I don’t think I’ve seen a Republican – or just about any candidate of any stripe – work as hard for an AFL-CIO endorsement as Comptroller Judy Baar Topinka did.
She assiduously courted the unions who represent workers in her office, worked to help the Teamsters pass a bill important to the union that jabbed at a non-union cemetery owner (the comptroller’s office regulates some cemeteries), built strong relationships with some labor union leaders, and attended tons of their events and even endorsed the union-backed pension reform bill.
In other words, she went above and beyond her Democratic rival Sheila Simon on all counts.
The Simon family has long enjoyed union support. Except for Paul Simon’s successful U.S. Senate primary bid in 1984, union leaders and members almost always backed her father.
And the daughter would have likely had organized labor’s backing this year if she had run for the open state treasurer slot instead of for comptroller against Topinka. So it was little surprise when Topinka received the Illinois AFL-CIO endorsement this month.
It’s no secret that Illinois voters have tended to lean Democratic for quite a number of years, so successful Republican candidates have to prove they are not completely hostile to the prevailing state winds.
Voters know Topinka well, and many probably still kick themselves for voting for Rod Blagojevich instead of her. Blagojevich defeated Topinka by 10 points in 2006. You’d be hard pressed to find many people who are proud of that pro-Rod vote today.
And even though Topinka is well-known to voters, Simon’s family name still carries quite a bit of cachet, so Topinka has not rested on her laurels. Instead, she’s worked hard to outflank Simon on her left, and not just with the unions.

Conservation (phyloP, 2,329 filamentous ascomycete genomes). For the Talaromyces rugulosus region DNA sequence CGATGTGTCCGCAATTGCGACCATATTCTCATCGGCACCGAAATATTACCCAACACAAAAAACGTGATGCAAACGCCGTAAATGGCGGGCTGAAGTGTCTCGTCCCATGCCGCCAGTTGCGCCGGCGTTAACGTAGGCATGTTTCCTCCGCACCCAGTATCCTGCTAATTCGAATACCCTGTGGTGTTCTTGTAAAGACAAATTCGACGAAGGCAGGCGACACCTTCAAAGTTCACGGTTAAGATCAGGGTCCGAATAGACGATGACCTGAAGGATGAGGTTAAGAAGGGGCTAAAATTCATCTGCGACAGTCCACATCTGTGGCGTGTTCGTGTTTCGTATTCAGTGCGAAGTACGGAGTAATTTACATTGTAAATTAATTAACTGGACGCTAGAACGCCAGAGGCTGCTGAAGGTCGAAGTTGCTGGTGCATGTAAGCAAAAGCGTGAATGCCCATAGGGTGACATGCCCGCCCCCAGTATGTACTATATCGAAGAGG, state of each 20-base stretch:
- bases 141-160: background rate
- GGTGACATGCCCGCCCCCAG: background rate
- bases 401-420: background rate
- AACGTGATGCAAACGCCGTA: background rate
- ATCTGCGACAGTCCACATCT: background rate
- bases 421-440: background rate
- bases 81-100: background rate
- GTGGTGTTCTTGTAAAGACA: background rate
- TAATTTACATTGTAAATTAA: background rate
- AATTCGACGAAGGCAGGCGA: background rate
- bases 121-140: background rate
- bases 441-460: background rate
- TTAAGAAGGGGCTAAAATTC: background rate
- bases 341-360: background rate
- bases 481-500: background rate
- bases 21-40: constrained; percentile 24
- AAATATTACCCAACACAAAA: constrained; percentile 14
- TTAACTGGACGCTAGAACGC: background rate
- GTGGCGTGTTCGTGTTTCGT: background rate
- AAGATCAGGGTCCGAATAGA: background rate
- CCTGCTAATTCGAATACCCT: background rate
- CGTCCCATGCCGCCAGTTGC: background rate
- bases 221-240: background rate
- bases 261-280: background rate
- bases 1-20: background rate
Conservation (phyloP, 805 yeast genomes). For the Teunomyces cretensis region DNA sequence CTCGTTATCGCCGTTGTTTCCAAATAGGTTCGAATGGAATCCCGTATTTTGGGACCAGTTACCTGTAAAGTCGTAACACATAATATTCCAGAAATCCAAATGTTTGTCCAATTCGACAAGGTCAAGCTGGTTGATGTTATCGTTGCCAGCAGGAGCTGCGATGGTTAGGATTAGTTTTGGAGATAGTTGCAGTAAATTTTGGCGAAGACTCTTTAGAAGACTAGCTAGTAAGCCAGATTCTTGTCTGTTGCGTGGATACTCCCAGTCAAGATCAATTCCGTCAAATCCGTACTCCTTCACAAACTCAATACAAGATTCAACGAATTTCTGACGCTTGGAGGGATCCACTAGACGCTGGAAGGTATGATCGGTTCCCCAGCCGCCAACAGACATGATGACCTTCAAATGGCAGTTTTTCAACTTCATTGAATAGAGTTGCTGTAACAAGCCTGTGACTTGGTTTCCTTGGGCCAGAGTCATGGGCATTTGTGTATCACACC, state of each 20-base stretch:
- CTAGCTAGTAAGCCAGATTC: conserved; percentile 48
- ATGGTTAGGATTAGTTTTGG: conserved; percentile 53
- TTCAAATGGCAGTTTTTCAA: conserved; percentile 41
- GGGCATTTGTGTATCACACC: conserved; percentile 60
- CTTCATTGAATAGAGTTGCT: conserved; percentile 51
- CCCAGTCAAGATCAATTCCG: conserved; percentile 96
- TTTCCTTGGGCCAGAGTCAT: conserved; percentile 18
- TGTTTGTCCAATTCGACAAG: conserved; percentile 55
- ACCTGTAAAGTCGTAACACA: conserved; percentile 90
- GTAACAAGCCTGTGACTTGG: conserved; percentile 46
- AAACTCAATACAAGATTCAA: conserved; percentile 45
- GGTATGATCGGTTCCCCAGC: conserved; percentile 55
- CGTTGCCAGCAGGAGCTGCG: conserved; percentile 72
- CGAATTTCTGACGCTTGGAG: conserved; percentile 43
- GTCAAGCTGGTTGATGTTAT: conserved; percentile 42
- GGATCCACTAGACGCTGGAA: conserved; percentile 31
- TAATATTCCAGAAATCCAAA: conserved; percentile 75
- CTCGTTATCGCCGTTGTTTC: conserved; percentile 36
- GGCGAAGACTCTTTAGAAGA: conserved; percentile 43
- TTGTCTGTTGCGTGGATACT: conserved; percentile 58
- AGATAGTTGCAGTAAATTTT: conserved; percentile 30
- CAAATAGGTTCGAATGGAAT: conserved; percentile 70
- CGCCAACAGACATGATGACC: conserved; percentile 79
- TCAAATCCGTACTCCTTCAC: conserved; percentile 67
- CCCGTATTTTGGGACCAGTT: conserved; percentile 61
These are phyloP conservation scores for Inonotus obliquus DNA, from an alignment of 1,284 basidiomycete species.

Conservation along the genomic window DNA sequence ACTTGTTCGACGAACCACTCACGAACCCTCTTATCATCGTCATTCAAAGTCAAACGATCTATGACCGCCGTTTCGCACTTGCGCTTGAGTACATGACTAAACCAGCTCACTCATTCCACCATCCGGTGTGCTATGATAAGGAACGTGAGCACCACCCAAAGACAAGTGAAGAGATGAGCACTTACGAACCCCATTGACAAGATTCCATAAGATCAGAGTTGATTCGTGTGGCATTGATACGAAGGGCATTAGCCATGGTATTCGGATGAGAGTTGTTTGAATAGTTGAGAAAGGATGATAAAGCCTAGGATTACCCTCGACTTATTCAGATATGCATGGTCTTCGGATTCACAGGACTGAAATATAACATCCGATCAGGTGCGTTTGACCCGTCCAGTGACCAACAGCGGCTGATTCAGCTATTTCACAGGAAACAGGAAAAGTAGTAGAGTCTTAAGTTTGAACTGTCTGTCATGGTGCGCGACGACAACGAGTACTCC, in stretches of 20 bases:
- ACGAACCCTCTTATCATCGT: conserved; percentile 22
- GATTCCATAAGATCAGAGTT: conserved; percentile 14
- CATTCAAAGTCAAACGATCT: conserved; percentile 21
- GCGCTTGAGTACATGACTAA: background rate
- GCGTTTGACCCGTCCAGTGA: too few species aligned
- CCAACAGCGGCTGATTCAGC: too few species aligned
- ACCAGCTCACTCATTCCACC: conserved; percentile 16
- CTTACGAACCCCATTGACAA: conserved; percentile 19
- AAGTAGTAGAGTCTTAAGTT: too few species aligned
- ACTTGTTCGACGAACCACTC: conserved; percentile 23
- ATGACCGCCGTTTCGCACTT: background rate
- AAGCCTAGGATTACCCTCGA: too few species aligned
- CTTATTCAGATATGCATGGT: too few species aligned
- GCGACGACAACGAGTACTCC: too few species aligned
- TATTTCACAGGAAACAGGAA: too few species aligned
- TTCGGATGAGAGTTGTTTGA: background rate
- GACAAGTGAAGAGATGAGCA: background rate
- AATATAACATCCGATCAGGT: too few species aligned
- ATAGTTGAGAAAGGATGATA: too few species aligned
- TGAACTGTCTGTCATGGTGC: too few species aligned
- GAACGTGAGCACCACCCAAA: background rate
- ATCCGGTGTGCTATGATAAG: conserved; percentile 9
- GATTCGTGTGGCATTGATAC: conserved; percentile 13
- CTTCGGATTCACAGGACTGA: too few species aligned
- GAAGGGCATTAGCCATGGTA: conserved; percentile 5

Topinka has long been aggressively outspoken on gay rights issues, and she upped her credibility on the issue with the gay marriage proposal, working the bill hard and then receiving a huge roar of applause when, during the gay marriage signing ceremony, she offered to serve as a “flower girl” for any couple who is married under the new law.
The state Federation of Labor will make fall election endorsements this summer, so I suppose it’s possible that they could go in a different direction. But Simon probably didn’t help her case any when she blasted the Topinka endorsement by “insiders” acting “behind closed doors.” The AFL-CIO always meets privately to discuss these endorsements, and it’s doubtful Simon would have been so concerned about the process if she’d received the nod.
Simon sent out a press release shortly before the labor endorsement was announced praising herself for raising a mere $132,000 in the fourth quarter of 2013. Topinka raised even less, but her campaign claims she back-loaded her fundraising for this quarter. We’ll see.
Either way, Topinka has $914,000 tucked away in her campaign bank account compared to $379,000 for Simon, and Simon now won’t be getting much, if any, major union contributions in the near future.
Topinka also endeared herself to many state legislators who don’t have second jobs when she immediately cut legislative paychecks after a Cook County judge ruled last year that Quinn’s veto of member salaries was unconstitutional.
Quite a few of those legislators are blacks and Latinos, so Simon didn’t help herself with them when she criticized Topinka for her fast action and said she would have waited to see whether the judge stayed his order.
And even Gov. Pat Quinn, who often nurses grudges, has seemed to brush off Topinka’s paycheck move.
Quinn is still reportedly not happy with his lieutenant governor for the way she abruptly jumped off the ticket a year ago when Lisa Madigan loomed large as a potential challenger, and for when Simon refused to endorse him last summer when it looked like he faced a difficult primary against Bill Daley.
Despite everything, Illinois is Illinois, so this campaign isn’t a slam dunk for the incumbent comptroller by any means. And that’s a big reason why Topinka worked so hard to win the state Federation of Labor’s endorsement this month. Very smart politics.